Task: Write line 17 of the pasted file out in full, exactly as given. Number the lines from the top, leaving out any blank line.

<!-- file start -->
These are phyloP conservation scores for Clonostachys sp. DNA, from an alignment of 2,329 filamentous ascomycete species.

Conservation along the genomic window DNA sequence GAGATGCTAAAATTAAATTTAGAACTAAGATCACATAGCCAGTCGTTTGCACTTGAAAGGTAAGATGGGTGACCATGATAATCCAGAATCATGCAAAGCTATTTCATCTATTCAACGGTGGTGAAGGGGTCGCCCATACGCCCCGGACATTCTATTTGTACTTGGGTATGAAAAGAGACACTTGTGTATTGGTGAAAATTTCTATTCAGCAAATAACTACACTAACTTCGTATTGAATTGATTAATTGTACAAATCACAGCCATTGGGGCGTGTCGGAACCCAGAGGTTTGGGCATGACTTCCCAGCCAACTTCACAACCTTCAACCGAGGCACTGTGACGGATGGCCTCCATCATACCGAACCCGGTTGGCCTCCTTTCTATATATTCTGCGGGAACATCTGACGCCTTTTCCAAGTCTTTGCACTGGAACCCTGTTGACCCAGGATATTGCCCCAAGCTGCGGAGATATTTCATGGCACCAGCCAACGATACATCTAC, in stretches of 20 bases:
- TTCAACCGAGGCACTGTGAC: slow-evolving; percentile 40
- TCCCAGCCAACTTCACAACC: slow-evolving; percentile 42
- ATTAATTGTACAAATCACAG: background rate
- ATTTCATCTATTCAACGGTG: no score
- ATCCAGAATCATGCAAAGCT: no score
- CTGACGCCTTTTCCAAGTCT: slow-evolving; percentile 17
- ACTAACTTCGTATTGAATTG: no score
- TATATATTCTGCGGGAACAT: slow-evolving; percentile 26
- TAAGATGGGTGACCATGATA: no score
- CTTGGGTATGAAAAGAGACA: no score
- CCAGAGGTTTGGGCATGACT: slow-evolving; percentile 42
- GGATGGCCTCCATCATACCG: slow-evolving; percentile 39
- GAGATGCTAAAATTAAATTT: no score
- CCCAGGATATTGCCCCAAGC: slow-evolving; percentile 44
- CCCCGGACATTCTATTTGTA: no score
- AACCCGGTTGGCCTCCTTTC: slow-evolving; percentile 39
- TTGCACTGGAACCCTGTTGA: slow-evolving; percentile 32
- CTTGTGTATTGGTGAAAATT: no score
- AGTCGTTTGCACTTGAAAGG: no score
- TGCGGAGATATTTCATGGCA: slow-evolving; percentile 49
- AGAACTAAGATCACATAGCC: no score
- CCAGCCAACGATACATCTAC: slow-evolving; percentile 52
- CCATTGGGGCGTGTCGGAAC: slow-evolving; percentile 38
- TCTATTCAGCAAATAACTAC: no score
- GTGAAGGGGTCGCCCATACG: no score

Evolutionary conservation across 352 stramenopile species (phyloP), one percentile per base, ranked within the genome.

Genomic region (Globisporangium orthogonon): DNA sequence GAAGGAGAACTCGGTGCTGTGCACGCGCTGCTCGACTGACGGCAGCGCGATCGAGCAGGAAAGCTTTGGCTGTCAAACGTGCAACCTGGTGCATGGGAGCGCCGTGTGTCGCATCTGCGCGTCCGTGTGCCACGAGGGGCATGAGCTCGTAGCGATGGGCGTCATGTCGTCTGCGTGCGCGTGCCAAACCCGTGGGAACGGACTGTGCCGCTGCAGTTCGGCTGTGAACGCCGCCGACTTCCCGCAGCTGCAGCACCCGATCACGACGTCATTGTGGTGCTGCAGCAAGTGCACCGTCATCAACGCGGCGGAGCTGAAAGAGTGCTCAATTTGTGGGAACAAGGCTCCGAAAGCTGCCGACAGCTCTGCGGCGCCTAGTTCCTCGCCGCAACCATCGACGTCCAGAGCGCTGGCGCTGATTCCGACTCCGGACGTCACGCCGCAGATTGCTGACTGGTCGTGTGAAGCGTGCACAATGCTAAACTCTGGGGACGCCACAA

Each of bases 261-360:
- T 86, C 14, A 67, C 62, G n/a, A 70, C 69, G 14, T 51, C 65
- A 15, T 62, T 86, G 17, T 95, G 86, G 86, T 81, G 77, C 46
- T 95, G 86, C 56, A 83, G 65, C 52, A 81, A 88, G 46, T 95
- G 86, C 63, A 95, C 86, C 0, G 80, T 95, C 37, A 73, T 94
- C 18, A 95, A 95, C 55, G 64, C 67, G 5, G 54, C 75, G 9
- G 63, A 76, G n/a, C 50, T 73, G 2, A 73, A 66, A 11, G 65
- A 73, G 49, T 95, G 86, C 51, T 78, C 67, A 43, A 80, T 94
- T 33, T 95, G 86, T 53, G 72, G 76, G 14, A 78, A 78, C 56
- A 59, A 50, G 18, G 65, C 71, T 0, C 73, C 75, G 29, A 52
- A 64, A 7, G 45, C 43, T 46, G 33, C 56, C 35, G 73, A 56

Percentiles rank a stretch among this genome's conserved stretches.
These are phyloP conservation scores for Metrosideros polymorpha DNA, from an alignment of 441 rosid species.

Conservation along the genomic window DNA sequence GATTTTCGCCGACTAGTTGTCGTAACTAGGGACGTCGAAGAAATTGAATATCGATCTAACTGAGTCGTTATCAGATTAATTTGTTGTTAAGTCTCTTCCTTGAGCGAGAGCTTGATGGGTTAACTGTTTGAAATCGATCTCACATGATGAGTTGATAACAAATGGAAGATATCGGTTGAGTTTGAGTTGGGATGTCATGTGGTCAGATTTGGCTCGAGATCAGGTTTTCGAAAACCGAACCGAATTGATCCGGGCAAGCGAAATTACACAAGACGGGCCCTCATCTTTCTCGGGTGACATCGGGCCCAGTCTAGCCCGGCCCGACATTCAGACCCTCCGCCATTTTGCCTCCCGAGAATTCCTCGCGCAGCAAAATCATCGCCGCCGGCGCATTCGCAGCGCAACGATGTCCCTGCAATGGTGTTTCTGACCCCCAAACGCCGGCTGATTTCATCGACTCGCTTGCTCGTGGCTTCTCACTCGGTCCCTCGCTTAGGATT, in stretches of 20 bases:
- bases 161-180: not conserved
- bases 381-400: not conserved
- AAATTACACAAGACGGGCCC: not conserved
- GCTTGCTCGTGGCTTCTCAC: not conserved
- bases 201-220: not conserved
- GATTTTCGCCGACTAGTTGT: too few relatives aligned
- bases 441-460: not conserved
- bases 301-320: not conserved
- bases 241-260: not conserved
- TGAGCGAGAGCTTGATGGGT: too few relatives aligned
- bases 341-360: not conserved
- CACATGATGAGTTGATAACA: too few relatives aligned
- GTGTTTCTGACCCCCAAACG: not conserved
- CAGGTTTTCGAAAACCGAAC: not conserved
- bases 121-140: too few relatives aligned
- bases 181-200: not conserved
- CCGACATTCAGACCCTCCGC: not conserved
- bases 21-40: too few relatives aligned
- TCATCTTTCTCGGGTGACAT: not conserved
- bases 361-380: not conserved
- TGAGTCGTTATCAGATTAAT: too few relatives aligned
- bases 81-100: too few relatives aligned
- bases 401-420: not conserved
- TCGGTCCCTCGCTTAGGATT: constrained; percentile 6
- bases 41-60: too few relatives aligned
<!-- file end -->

- CCCCGGACATTCTATTTGTA: no score